Published almost 100 years ago in 1919, Cadoux did the first – and many argue still the best – comprehensive review of basically everything early Christian leaders and church fathers said regarding war, violence, soldiers and peace. His conclusion is that most of them were pacifists, and that the strong Christian commitment to nonviolence was overturned by the Constantinian influence in the fourth century.
It’s amazing to see how Cadoux debunks arguments still used today by non-pacifist Christians, for example the idea that Tertullian only became a pacifist after he joined the “heretic” Montanist movement, or that Origen supported Christians becoming soldiers even though he wrote:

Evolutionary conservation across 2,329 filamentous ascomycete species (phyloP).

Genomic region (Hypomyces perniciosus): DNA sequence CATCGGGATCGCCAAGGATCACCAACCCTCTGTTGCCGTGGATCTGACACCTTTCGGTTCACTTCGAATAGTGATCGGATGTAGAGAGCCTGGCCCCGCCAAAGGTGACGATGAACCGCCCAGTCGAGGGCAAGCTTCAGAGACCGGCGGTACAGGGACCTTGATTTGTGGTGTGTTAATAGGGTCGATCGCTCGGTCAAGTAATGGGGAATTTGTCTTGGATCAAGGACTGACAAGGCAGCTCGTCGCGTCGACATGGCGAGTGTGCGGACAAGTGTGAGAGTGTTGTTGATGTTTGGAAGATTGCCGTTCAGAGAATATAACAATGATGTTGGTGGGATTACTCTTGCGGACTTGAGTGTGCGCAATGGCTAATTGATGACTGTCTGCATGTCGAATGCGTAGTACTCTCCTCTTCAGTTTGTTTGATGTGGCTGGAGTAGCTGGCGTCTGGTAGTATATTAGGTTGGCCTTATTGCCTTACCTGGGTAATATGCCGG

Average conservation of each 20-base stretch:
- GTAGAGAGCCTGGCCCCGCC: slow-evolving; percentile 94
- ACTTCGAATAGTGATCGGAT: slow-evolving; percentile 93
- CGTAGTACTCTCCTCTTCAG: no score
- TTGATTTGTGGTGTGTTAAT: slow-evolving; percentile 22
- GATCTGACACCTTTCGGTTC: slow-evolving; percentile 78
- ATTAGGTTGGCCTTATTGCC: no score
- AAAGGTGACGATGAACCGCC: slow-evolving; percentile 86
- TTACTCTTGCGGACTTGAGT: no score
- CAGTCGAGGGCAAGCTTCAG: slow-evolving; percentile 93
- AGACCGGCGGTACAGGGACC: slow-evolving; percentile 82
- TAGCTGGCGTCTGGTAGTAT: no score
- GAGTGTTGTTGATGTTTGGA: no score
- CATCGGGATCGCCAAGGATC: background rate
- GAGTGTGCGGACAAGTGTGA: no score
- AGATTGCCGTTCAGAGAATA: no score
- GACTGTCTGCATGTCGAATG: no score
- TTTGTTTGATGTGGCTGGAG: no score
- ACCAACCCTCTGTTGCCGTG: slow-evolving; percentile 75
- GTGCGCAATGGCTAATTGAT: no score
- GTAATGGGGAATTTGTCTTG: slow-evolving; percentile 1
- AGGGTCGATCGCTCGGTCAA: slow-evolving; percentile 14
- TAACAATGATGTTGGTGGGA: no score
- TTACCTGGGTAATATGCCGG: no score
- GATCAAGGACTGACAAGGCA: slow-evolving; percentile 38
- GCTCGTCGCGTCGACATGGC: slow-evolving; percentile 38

“You cannot demand military service of Christians any more than you can of priests. We do not go forth as soldiers.” (Against Celsus VIII.7.3)
Cadoux’ book is a well-worth read if you want to understand how the earliest Christians interpreted the Sermon on the Mount. Also, it’s very interesting to see that when Christians abandoned pacifism in the fourth century, the charismatic gifts and ministries also faded. The Holy Spirit clearly doesn’t like when God’s children start killing others.
Pentecostals & Charismatics for Peace & Justice is a multicultural, gender inclusive, and ecumenical organization that promotes peace, justice, and reconciliation work among Pentecostal and Charismatic Christians around the world. If you like what we do, please become a member!